Moe Trin wrote:
> In the Usenet newsgroup alt.os.linux.suse, in article
> <email@example.com>, Roy Schestowitz wrote:
>>I probably need to understand magnetic storage a little better. I have
>>always taken it for granted.
> Toroids, tapes, platters, bubbles... They're all magnetic media, but
> their setup procedures would vary. And yes, I did work with a system
> that used toroids - the original definition of "core". Had a whole 2k
> of 16 bit words.
>>This predates my days of computer use, I am fairly sure. However, I
>>remember being intorduced to a hard-drive in my friend's house (I think it
>>was 40 MB). My first hard-drive was 170 MB in capacity.
> My first hard drive _at home_ was a 15 Meg Seagate. At work... I dunno,
> there was a 14 inch platter in a plastic holder that held all of 1.2
> megabyte - the same as a 5.25 inch high density floppy from 1984.
>>I can only recall nc.exe as well as ndd.exe, which I used several years
> The was version 6.
>>I have always wondered why undelete.exe wanted the first letter
>>as user input, but realised and speculated this had a good motive.
> When DOS deletes the file, it changed the first character of the filename
> in the directory table to 0xE5. DOS uses that value to indicate that the
> file has been erased, and to not show it in a directory listing.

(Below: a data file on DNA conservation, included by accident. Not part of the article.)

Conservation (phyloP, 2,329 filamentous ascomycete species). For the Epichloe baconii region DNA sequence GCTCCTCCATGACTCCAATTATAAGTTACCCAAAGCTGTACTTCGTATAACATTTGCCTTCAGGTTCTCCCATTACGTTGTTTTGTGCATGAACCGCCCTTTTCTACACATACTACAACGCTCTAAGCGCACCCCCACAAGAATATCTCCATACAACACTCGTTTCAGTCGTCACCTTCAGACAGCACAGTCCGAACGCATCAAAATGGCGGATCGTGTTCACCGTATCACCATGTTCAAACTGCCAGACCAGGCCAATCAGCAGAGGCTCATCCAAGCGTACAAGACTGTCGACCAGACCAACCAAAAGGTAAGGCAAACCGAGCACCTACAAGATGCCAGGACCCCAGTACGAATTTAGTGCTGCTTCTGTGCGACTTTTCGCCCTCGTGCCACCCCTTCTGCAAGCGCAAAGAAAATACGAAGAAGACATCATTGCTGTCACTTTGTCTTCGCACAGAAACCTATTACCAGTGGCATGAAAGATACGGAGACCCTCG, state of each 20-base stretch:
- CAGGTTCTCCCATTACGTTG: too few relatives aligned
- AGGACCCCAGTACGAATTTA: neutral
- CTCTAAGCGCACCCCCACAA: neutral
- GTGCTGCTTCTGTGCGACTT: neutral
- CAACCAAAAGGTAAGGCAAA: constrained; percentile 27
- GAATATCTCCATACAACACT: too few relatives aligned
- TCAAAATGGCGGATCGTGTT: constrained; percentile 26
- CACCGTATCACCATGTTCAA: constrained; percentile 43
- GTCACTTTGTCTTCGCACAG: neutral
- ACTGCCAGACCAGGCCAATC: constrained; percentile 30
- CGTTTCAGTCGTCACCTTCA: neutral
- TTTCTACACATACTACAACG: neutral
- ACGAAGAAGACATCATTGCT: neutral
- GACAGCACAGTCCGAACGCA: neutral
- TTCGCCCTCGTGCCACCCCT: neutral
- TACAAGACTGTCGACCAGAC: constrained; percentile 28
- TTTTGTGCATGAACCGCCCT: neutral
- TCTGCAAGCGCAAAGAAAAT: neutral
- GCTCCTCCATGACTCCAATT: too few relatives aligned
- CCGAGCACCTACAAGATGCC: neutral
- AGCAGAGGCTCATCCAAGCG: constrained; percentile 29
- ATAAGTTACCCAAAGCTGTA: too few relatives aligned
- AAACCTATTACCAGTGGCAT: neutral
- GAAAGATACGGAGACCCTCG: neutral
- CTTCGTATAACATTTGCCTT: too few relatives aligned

You have answered a question that has plagued my mind since I was very
young. Isn't that an inefficient filesystem implementation though? No
wonder they disposed of it (so I assume).
>>I think that Windows 95 still had a front-end and filesystem support for
> I stopped working with DOS in 1992. I _thought_ that win95 adopted the
> Macintosh trashcan, but that's only a guess.
I read an article yesterday about the Apple Lisa potentially imitating the
Xerox look-and-feel. No doubt Bill Gates was imitating many features of the
Mac. Even Windows Vista is trying to keep up with Tiger by imitation.
I know this comes out of the blue, but I think it is very, very relevant to
our discussion and it was posted in Slashdot later yesterday:
Be patient. The images might take a while to load because of the "Slashdot
Early last week eighteen IBM RS/6000 E20 servers went up for sale at a
government auction for ~$20 AUD a server, anyway after a couple days they
were delivered and I began the daunting task of certifying all of the
hardware in the servers.
When the first server was turned on, it booted all the way to the standard
AIX login prompt. It was later discovered that the root (master account)
password was indeed set to root.
Keep in mind that these servers came from the State Transit Authority of
NSW, how is it possible and acceptable in this day of age that governmental
servers be decommissioned and sold without wiping the contents of the
Roy S. Schestowitz